[8) ]Sunnybrook Research Institute, ON, Canada
                [9) ]Ottawa Hospital Research Institute, ON, Canada
                [10) ]Division of Epidemiology, Dalla Lana School of Public Health, University of Toronto, ON, Canada
                [11) ]ICES (formerly Institute for Clinical Evaluative Sciences), ON, Canada
                Author notes
                []Corresponding author: Bradley J. Langford, Public Health Ontario, 480 University Ave, Toronto, ON, Canada.
                Article
                S1198-743X(20)30423-7
                10.1016/j.cmi.2020.07.016
                7832079
                32711058
                92155a07-594e-4f51-88e8-a74cbd4372c7
                Crown Copyright © 2020 Published by Elsevier Ltd on behalf of European Society of Clinical Microbiology and Infectious Diseases. All rights reserved.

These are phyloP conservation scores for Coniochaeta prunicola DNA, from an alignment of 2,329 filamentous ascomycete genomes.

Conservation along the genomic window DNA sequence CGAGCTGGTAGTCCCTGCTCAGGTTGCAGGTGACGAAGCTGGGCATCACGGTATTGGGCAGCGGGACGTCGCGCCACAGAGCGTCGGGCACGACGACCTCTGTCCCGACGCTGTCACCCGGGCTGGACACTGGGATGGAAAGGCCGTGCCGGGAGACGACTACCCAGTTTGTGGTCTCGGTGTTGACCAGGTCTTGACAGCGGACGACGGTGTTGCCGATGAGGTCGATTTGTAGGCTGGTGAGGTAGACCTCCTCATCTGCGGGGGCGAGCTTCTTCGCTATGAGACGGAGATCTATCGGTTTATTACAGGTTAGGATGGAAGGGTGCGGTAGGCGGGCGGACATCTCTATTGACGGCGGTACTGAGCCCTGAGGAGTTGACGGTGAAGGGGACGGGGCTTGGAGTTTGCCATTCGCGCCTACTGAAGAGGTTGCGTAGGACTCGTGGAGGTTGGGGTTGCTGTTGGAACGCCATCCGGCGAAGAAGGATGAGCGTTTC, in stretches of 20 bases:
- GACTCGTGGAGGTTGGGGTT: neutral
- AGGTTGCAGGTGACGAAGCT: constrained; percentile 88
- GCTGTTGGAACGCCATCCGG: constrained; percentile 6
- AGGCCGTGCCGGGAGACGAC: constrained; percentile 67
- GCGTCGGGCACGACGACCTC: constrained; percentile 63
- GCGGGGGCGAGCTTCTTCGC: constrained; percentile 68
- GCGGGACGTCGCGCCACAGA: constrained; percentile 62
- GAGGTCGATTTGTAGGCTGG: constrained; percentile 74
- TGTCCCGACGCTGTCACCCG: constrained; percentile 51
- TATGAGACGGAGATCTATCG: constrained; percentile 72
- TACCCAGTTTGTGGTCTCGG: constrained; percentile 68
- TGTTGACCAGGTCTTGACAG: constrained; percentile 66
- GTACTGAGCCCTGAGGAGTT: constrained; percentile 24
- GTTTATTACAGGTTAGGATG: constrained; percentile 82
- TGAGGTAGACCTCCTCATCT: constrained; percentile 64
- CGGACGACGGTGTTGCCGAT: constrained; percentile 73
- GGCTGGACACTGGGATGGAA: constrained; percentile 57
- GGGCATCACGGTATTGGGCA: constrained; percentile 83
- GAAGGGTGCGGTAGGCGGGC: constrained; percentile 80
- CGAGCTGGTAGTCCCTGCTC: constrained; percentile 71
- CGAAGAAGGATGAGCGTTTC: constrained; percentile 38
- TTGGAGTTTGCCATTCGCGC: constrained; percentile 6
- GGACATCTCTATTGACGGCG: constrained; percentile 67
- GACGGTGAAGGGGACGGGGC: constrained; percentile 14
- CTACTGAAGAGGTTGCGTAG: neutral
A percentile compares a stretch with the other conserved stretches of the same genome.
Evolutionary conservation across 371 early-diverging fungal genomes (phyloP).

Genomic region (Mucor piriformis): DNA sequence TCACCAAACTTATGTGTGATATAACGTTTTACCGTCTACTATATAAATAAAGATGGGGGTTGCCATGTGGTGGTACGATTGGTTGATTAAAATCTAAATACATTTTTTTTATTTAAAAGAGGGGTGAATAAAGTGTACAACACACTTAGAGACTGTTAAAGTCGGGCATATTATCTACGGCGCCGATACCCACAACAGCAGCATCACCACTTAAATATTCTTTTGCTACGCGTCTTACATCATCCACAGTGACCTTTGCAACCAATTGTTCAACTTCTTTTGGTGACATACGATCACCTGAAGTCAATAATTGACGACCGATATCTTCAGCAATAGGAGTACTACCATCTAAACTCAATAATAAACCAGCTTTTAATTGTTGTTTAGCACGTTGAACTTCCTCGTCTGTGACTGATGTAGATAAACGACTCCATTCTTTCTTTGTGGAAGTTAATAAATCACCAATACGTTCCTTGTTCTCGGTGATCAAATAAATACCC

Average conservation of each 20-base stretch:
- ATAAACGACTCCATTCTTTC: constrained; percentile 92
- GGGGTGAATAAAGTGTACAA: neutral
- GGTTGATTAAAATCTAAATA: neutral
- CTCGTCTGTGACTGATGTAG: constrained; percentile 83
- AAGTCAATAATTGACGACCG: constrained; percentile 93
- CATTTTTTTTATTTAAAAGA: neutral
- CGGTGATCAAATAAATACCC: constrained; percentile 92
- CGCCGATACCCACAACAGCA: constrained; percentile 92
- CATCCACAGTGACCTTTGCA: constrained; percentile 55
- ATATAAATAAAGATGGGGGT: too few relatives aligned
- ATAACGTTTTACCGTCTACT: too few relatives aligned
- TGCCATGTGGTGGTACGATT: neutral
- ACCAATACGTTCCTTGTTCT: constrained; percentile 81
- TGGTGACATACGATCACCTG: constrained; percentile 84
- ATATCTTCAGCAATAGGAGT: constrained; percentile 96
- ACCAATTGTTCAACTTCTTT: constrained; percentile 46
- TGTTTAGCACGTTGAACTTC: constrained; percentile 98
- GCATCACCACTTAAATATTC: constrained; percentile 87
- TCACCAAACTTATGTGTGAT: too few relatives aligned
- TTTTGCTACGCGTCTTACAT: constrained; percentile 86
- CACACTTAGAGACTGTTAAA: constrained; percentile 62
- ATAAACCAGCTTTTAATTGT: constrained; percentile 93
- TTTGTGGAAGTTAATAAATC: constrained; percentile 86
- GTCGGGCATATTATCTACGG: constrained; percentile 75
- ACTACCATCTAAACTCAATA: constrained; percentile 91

Since January 2020 Elsevier has created a COVID-19 resource centre with free information in English and Mandarin on the novel coronavirus COVID-19. The COVID-19 resource centre is hosted on Elsevier Connect, the company's public news and information website. Elsevier hereby grants permission to make all its COVID-19-related research that is available on the COVID-19 resource centre - including this research content - immediately available in PubMed Central and other publicly funded repositories, such as the WHO COVID database with rights for unrestricted research re-use and analyses in any form or by any means with acknowledgement of the original source. These permissions are granted for free by Elsevier for as long as the COVID-19 resource centre remains active.

                History
                : 19 May 2020
                : 18 June 2020
                : 12 July 2020
                Categories
                Systematic Review

                Microbiology & Virology
                bacterial infections,co-infection,covid-19,living review,secondary infection